Tinker Street Cafe
Monday July 7, 1996
If you have photos and/or more information about this show, including thoughts and posts, please contact me. I'd love to include them.
Happy Rhodes - Lead vocals and guitar
Kevin Bartlett - electric guitars & interesting electronic box full of goodies
Carl Adami- Bass
Kelly Bird - Backing vocals
Two songs from this show, Flash Me Up and Don't Dream It's Over (a Crowded House cover), appeared on the Left Hand Demos
Trivia: Jeff Buckley was in the audience. I have no other information.
This is the only picture I've seen of Happy at the Tinker Street Cafe
Photo by Kerry White and linked from meth's page
Tinker Street Cafe. Woodstock, NY. July 7, 1996
This was a special night, owing to the fact that it didn't involve any driving. However, I didn't get to see much of the show because the club was small and packed, and I was on the patio gabbing with friends and stuffing my face. I guess that doesn't make for a caliber review. Happy, however, looked darling in knee socks. Kelly joined the throng this time and added to the band by way of a little percussion and, as always, astounding backing vocals.
The show, which consisted of one set, included "Look For The Child", "Words Weren't Made For Cowards", "Collective Heart", "Take Me With You", "Save Our Souls", the new tune "How It Should Be", "Lay Me Down", "Possessed", "lork", "The Issue Is", "Phobos", "Summer", Duran Duran's "Come Undone", "If So", Crowded House's "Don't Dream It's Over", "Flash Me Up", Peter Gabriel's "Here Comes The Flood". and "When The Rain Came Down". It was a more casual gig, but blue-ribbon nonetheless. It was especially nifty that Happy's Woodstock neighbors got another taste of her talents.
Tom Ditto's account of the show from ecto:
Date: Mon, 8 Jul 1996 13:36:49 -0500
From: firstname.lastname@example.org (Tom Ditto)
Subject: Woodstock Cafe
Happy in Woodstock. This was good. Very good. Perhaps because it was next door to her home, perhaps because the stars were in order (7/7 should be a good day), for what ever reason or lack of it, Ms. Rhodes was at her best. At one point she stopped and spoke, "I don't want to say it's hot but..." It was sweltering inside that tiny box. The ceiling fans did little more than blow Happy's hair into her mouth. Only a true stage trooper would pass this test. She did. A-plus. Amen.
Random thoughts... Kevin has taken to bending chords. It was an odd contrast to Happy's dead-center right on key singing. She nailed every note for 90 minutes and carried the group. The overall effect was like a wavy wide background rainbow with a brilliant coherent laser beam shining right down the middle. Unfortunately, the space ate 50% of their sound. Happy's lyrics were so muddied by the cafe accoustics that I couldn't distinguish the very simple words "If so..." until the third verse of that song. The space swallowed half of what Kevin was doing before it reached my ears in the standing room section. I particularly missed the effects of Happy's sub-alto range. I blame the microphone circuit, because Carl's bass was well reproduced. However, I caught the sound check at 6:30 when the space was relatively empty and quiet. In those conditions I heard all the sound, and it was fluid. What does this mean for you, the listener? Well, I guess we'll get to enjoy the intended effects on the next CD. And what a CD it ought to be. The new stuff they played is beyond amazing.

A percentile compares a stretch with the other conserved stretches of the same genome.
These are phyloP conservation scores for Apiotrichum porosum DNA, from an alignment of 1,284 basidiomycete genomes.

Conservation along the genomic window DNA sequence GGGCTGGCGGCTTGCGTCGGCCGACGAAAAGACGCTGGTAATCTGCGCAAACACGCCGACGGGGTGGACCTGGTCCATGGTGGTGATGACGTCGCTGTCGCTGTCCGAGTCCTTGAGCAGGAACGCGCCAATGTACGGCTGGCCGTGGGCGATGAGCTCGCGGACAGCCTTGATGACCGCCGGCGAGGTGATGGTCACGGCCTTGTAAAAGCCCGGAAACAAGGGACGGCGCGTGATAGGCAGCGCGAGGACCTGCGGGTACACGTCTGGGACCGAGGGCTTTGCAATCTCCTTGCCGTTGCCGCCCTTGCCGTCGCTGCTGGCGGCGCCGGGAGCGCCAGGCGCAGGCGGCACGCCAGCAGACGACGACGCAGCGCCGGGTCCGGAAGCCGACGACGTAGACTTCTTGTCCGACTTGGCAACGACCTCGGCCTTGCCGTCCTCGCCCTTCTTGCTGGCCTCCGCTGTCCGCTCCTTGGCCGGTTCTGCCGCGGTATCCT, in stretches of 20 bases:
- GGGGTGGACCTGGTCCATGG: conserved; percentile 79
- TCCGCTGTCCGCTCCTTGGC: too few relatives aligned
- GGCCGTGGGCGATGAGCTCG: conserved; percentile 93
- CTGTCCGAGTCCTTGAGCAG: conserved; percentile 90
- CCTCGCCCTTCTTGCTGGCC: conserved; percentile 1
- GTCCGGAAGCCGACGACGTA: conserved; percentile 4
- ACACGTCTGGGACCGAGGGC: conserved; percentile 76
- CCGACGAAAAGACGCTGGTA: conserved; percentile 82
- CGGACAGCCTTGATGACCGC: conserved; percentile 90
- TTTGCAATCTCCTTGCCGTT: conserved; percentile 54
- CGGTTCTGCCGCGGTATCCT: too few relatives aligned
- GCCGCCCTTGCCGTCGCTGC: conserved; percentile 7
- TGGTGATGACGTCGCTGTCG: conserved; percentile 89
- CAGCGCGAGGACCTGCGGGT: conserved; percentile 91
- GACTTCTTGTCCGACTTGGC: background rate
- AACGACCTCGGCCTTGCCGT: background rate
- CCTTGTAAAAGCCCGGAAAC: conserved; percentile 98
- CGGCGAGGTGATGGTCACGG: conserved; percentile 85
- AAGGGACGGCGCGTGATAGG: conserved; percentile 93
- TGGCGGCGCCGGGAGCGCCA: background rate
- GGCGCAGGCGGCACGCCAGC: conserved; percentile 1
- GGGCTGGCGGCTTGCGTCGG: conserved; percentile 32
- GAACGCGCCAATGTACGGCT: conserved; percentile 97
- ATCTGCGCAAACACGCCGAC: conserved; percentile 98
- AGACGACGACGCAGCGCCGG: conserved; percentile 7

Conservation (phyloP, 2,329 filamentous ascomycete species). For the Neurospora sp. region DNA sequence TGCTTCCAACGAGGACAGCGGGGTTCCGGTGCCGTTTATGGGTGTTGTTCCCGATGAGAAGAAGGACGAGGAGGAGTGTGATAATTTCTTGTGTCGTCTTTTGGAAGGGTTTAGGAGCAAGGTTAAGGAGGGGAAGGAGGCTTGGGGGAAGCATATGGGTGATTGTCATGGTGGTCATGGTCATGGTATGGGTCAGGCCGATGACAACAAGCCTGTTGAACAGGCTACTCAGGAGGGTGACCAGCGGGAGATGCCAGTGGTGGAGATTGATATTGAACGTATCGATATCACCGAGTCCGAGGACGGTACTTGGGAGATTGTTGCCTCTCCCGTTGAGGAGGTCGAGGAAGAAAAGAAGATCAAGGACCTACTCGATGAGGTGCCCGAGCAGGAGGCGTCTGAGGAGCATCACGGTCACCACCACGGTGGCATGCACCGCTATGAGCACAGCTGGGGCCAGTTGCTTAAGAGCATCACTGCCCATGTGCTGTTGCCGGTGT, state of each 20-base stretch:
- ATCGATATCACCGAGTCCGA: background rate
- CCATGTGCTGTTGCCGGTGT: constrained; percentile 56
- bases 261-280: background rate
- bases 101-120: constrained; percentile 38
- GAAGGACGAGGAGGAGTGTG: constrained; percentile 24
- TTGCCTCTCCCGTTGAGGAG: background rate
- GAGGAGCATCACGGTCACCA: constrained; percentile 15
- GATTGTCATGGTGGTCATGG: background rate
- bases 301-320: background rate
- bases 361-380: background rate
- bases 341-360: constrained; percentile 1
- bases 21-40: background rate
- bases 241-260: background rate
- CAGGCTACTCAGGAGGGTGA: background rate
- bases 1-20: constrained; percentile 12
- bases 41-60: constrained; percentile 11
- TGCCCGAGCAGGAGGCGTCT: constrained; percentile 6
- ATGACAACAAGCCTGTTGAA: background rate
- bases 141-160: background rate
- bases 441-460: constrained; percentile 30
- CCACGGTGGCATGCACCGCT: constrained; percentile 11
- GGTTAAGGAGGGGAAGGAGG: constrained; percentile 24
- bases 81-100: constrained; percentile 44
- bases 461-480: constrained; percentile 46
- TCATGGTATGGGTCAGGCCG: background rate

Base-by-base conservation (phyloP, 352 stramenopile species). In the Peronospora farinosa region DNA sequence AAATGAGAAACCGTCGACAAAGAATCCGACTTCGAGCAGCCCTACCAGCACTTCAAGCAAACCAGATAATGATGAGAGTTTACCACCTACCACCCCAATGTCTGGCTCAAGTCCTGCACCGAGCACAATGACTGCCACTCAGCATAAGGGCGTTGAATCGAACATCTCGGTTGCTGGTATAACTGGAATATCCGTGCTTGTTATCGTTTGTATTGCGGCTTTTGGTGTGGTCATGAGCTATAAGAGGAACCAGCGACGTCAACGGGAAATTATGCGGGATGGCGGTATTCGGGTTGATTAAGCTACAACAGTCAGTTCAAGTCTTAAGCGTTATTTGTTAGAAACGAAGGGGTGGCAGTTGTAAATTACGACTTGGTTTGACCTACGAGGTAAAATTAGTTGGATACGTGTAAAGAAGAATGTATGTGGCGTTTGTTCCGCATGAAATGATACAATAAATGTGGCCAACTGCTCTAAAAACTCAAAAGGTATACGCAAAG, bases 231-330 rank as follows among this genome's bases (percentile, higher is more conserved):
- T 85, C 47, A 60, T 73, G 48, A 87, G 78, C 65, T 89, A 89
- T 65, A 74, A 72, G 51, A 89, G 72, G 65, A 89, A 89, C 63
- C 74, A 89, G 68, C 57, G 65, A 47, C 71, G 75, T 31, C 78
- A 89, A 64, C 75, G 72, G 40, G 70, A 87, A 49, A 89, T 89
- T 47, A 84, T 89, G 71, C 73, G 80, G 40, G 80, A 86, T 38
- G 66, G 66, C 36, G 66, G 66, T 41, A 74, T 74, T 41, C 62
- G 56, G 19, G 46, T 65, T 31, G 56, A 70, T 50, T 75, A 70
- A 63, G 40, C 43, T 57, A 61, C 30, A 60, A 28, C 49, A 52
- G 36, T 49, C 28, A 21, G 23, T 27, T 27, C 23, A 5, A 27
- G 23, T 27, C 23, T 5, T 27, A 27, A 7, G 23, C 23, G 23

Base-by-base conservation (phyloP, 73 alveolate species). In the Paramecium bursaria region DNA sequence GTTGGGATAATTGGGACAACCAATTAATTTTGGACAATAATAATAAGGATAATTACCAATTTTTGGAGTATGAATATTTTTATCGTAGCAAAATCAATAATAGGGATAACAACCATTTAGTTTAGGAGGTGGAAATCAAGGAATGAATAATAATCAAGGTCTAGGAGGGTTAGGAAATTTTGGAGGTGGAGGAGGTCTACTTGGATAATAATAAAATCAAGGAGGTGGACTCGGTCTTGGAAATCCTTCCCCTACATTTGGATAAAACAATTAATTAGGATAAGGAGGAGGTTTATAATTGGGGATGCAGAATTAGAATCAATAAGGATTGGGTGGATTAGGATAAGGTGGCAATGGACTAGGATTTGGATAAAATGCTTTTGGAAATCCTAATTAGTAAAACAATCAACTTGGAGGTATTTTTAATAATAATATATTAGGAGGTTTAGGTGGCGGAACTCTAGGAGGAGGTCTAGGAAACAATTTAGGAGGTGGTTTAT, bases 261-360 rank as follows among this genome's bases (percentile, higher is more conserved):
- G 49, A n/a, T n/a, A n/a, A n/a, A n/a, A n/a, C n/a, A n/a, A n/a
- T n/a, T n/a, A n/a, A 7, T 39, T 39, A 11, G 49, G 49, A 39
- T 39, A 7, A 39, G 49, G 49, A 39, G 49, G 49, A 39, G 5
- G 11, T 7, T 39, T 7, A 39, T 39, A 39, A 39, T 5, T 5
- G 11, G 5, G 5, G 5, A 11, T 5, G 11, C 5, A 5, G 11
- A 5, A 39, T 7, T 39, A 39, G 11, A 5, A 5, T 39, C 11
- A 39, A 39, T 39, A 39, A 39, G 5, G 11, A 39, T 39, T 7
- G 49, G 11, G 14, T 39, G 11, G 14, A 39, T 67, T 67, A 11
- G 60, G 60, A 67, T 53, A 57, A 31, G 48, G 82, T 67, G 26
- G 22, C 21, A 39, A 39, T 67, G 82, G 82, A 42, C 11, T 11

By the way, after the sound check for Rhodes came a another quick check for the lead-in band, Ritual Motion. Their sound check was dreadful, and I almost fled the scene (It's true, I almost left rather than have to wade through a bad band to get to a good one). However, their set leading into Happy's was fine. I apologize to Kerry White for giving RM a bad pre-review. In particular, I liked the light and fluent bongo player with her vocals. Happy, if you're reading this, give that artist an audition. You need a drummer, but not one that will drown you out. Here was a singer who hit her harmonies and can keep any beat (Ritual Motion prides itself in using ancient rhythms not heard since Mycenea).
As it was, Kelly Bird was down from Albany, and her back-up singing is practiced and perfect. Compared to the solo voice I heard in a dub of the Philly show (thank you, Kerry), that second singer makes a huge difference, because the Rhodes' orchestration is a multi-voiced concept. Don't tell me that "less is more," unless you are prepared to say peace is war. I love watching Kelly at work too. She sings the whole song to herself, stepping up to the mike when it's time to be heard. You know, the same thing happens in my head. Good thing there are no mikes in the back of the room where this fan stands.